The University of Otago’s 2022 Arts Fellows’ projects will explore a wide range of topics with a common thread; understanding and embracing diversity.
The 2022 Robert Burns Fellow is Albert Belz;
Sean Donnelly is the Mozart Fellow;
Michael Parmenter is the Caroline Plummer Fellow in Community Dance;
Swapna Haddow is the University of Otago College of Education Creative New Zealand Children’s Writer in Residence Fellow;
Sorawit Songsataya has received the Frances Hodgkins Fellowship.
Division of Humanities Pro-Vice-Chancellor Professor Jessica Palmer says applicants were chosen from a highly competitive field because their projects would enrich art and culture locally and nationally.
“Through these fellowships, Otago has the privilege of supporting artists to explore pressing social issues and to create expressions of cultural value and importance. I know we will benefit from their presence in our community, as will the wider public,” Professor Palmer says.
The Fellows receive a stipend for between six months and one year and space at Otago’s Dunedin campus to pursue their creative projects. Past Fellows have created dance performances featuring local community members, orchestral compositions, poetry, novels and children’s books during their tenure.
The Robert Burns Fellow is actor, screenwriter, and award-winning playwright Albert Belz (Ngāti Porou, Ngā Puhi and Ngāti Pokai).
His work grapples with “class, gender, sexual politics, sex, religion, rock’n’roll, rhythm’n’black and all the stuff that makes us crazy”.
Albert has acted in numerous productions in Aotearoa and Australia and appeared in television shows such as Hercules, Rip Girls and Shortland Street. While he still “enjoys the opportunity to tread the boards”, he now focuses more on writing for theatre. He is looking forward to being in Dunedin and having an immersive writing experience.
During the Fellowship, he will work on two projects examining themes including religion, the cult of personality, identity and sovereignty.
Belz says he was “snoring away through another Olympic track and field event” when news of his Fellowship came through.
“Somebody was trying to jump higher than somebody else, and there wasn’t even a ball involved – weird. Then I got the phone call, heard the news and leapt four metres in the air with joy. Suck eggs GIanmarco Tamberi and Mutaz Barshim.”
Belz won the 2006 Bruce Mason Award for Best Up-And-Coming New Zealand Playwright, and the 2006 Best Overall Production, Most Original New Play and Best New, New Zealand Play at the Chapman Tripp Theatre Awards. In 2017 he was the Cradle Song Winner of the Adam Playreading Award. His latest play, Astroman, has been produced by the Melbourne Theatre Company, Court Theatre and the Auckland Theatre Company. Belz was also creator and head-writer on the Māori comedy series Tongue Tied, which screened on Māori Television in 2018. This year his work can be seen on the second series of Head High for TV3.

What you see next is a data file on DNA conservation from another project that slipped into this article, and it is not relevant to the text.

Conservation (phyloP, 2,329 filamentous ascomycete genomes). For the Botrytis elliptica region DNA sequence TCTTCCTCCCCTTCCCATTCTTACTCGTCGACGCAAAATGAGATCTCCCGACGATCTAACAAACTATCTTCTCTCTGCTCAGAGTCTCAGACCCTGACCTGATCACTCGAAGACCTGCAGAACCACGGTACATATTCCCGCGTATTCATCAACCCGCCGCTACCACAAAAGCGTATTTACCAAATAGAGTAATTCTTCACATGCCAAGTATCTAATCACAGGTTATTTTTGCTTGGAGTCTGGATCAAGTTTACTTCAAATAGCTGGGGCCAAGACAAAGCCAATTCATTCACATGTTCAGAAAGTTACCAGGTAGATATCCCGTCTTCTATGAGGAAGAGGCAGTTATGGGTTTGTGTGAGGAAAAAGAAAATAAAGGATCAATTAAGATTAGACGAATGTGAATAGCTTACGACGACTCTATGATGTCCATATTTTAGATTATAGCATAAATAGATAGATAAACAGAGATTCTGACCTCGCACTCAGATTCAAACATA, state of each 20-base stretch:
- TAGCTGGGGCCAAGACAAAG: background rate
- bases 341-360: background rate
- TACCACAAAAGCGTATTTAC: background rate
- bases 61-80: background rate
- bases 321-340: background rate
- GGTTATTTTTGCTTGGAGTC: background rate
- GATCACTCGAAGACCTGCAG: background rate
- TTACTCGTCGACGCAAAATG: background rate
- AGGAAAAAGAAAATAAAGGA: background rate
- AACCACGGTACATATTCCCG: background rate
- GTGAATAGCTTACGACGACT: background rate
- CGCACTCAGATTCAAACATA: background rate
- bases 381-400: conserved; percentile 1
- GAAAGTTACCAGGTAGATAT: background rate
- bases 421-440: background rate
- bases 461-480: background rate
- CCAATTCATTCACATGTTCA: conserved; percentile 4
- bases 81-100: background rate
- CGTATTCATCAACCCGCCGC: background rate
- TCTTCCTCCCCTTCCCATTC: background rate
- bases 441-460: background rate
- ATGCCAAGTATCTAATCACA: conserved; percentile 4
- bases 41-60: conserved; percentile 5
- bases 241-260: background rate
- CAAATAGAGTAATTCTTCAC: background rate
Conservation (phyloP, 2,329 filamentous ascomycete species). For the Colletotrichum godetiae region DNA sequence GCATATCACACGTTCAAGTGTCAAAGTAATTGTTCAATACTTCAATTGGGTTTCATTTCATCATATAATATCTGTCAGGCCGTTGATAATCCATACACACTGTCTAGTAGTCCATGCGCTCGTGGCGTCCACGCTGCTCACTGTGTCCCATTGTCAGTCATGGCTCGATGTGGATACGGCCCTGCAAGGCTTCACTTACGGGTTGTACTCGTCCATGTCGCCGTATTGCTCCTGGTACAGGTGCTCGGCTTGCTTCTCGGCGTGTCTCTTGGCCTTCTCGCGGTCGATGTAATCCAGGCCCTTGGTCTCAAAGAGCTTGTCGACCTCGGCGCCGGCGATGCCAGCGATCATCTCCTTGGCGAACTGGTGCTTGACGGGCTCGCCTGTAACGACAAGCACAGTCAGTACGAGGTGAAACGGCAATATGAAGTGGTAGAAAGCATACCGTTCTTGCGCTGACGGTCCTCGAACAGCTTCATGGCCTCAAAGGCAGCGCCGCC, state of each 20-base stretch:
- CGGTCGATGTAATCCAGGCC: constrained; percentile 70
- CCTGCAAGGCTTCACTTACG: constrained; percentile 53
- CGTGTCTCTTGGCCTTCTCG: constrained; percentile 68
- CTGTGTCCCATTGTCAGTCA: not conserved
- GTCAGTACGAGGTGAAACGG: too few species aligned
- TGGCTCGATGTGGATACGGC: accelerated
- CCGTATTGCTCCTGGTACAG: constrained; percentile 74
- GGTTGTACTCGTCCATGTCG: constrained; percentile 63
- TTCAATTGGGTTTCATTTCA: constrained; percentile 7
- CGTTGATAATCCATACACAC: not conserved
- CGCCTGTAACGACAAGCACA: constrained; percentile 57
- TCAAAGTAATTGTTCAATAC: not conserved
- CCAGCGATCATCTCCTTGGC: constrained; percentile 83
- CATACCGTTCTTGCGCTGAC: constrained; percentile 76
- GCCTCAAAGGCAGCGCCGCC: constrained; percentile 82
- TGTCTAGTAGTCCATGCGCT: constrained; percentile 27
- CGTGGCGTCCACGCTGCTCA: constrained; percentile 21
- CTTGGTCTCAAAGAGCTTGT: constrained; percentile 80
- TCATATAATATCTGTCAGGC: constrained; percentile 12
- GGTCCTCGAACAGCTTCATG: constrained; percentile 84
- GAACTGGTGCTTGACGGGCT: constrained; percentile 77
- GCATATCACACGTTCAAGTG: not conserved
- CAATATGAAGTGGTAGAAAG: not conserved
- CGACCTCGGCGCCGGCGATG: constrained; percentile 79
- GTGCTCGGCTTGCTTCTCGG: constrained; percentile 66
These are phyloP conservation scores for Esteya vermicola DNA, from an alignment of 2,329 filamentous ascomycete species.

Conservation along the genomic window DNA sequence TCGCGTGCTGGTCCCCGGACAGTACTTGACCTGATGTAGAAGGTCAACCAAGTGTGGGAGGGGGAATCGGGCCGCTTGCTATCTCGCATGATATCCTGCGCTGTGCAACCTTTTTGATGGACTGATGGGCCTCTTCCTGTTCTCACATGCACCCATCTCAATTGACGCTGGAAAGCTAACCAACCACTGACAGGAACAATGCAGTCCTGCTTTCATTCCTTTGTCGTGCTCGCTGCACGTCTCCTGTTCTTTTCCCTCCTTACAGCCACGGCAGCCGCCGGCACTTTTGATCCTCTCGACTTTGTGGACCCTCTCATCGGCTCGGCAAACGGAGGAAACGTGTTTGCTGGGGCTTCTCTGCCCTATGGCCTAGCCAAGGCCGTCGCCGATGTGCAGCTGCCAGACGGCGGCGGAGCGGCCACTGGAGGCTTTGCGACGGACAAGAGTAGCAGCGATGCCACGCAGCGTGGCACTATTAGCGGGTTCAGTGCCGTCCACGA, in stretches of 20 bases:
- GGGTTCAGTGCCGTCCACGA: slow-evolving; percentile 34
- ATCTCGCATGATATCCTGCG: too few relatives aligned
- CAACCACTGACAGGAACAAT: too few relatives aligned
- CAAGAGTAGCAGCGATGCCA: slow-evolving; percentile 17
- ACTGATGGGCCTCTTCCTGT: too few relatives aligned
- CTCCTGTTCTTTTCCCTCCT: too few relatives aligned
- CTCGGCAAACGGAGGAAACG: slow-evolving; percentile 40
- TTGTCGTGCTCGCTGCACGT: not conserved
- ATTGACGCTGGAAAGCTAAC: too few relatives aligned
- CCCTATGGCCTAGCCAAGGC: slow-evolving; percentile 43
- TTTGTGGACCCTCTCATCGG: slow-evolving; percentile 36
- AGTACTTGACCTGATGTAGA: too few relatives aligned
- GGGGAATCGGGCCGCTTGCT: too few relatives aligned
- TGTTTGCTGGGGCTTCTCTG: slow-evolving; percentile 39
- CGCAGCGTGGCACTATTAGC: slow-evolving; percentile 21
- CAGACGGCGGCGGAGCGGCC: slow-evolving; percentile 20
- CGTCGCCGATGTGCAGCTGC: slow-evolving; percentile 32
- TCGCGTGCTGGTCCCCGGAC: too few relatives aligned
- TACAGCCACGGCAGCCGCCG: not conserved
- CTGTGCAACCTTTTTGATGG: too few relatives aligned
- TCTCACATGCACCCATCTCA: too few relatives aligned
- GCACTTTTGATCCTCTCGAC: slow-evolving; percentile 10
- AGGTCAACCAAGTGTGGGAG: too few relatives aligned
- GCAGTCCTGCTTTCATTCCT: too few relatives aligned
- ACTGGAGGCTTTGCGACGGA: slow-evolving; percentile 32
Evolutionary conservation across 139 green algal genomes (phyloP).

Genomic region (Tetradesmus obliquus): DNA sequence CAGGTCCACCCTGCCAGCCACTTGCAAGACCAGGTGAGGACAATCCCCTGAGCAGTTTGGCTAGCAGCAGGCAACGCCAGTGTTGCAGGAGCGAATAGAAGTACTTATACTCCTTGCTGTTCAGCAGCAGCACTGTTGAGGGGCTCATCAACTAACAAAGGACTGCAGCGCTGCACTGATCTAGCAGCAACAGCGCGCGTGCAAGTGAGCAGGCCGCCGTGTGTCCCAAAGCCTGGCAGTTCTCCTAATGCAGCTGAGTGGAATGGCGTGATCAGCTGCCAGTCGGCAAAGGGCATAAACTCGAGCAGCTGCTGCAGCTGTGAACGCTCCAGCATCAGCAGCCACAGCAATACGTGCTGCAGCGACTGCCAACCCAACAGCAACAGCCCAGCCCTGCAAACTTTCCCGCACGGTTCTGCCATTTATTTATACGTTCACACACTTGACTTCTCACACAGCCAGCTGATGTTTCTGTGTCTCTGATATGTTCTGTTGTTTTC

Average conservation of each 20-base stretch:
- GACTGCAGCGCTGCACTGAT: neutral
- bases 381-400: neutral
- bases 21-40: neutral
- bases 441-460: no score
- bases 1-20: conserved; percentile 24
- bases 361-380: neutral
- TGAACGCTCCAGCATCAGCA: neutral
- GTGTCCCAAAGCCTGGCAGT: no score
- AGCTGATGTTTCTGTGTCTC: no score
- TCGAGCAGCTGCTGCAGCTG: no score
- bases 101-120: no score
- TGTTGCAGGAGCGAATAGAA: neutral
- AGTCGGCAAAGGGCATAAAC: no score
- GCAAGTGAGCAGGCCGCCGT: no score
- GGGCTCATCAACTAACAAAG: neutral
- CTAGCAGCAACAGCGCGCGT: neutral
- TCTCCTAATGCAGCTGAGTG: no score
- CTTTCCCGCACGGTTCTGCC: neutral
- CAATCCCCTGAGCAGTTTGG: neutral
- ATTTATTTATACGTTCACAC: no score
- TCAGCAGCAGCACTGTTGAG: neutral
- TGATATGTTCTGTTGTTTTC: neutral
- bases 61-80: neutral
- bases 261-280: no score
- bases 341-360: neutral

He has also worked as a creative writing lecturer, tutor and mentor, and recently enjoyed lecturing in performing arts and writing at Manukau Institute of Technology and South Seas Film School.
“The very nature of teaching works the writing brain and keeps it fizzing. Being in the company of young people helps keep my work relevant (I hope) as I attempt to tap into what they’re talking about and their concerns. Not surprisingly, they are similar to what concerned people my age back in the day – though it was communicated differently.”
Prolific author of children’s literature Swapna Haddow is the University of Otago College of Education Creative New Zealand Children’s Writer in Residence.
Haddow’s titles have been released through premier New Zealand and international publishers, including Pan MacMillan, Faber and Faber, and Oxford University Press.
Often writing under the pseudonym ‘Swapna Reddy’, she has continued a high tempo of output, with six books released in 2020 and eight in 2021. One of her latest works, My Dad is a Grizzly Bear, illustrated by Dapo Adeola, was the Independent’s Children’s Book of the Week (April 2021), Hive’s Children’s Book of the Month (May 2021), and one of The Guardian Children’s Books of the Month (May 2021).
During the Fellowship Haddow plans to write an “action-packed heist, full of humour, aimed at middle-grade readers.”
“Inspired by my recent Storylines tour, the story will be set in Auckland and feature a diverse cast, with strong themes of friendship and sisterhood. It’ll be my biggest project to date, so I am glad that with the Fellowship I will have space to research, the time to invest in my characters and the support to write a thought-provoking story.”
The book will highlight aspects of Indian culture and feature humour and female protagonists that will resonate with young people and diverse groups in Aotearoa, and internationally.
Haddow is looking forward to having the time and space to concentrate on writing a book she is “deeply passionate about.”
“I have been writing professionally for the best part of a decade and I recognise what a privilege it is to have the financial support of the Fellowship to continue to do that. I am so grateful that in the six months I am Children’s Writer in Residence, I will be able to push my creativity and stretch my writing skills.
“I’m also excited to be an ambassador for children’s books, within a UNESCO City of Literature no less, and I hope this means meeting lots of brilliant authors and illustrators in this wonderfully creative city. The previous Fellows are all writing heroes of mine and I hope I can live up to the extremely high bar they’ve set and do the Fellowship justice.”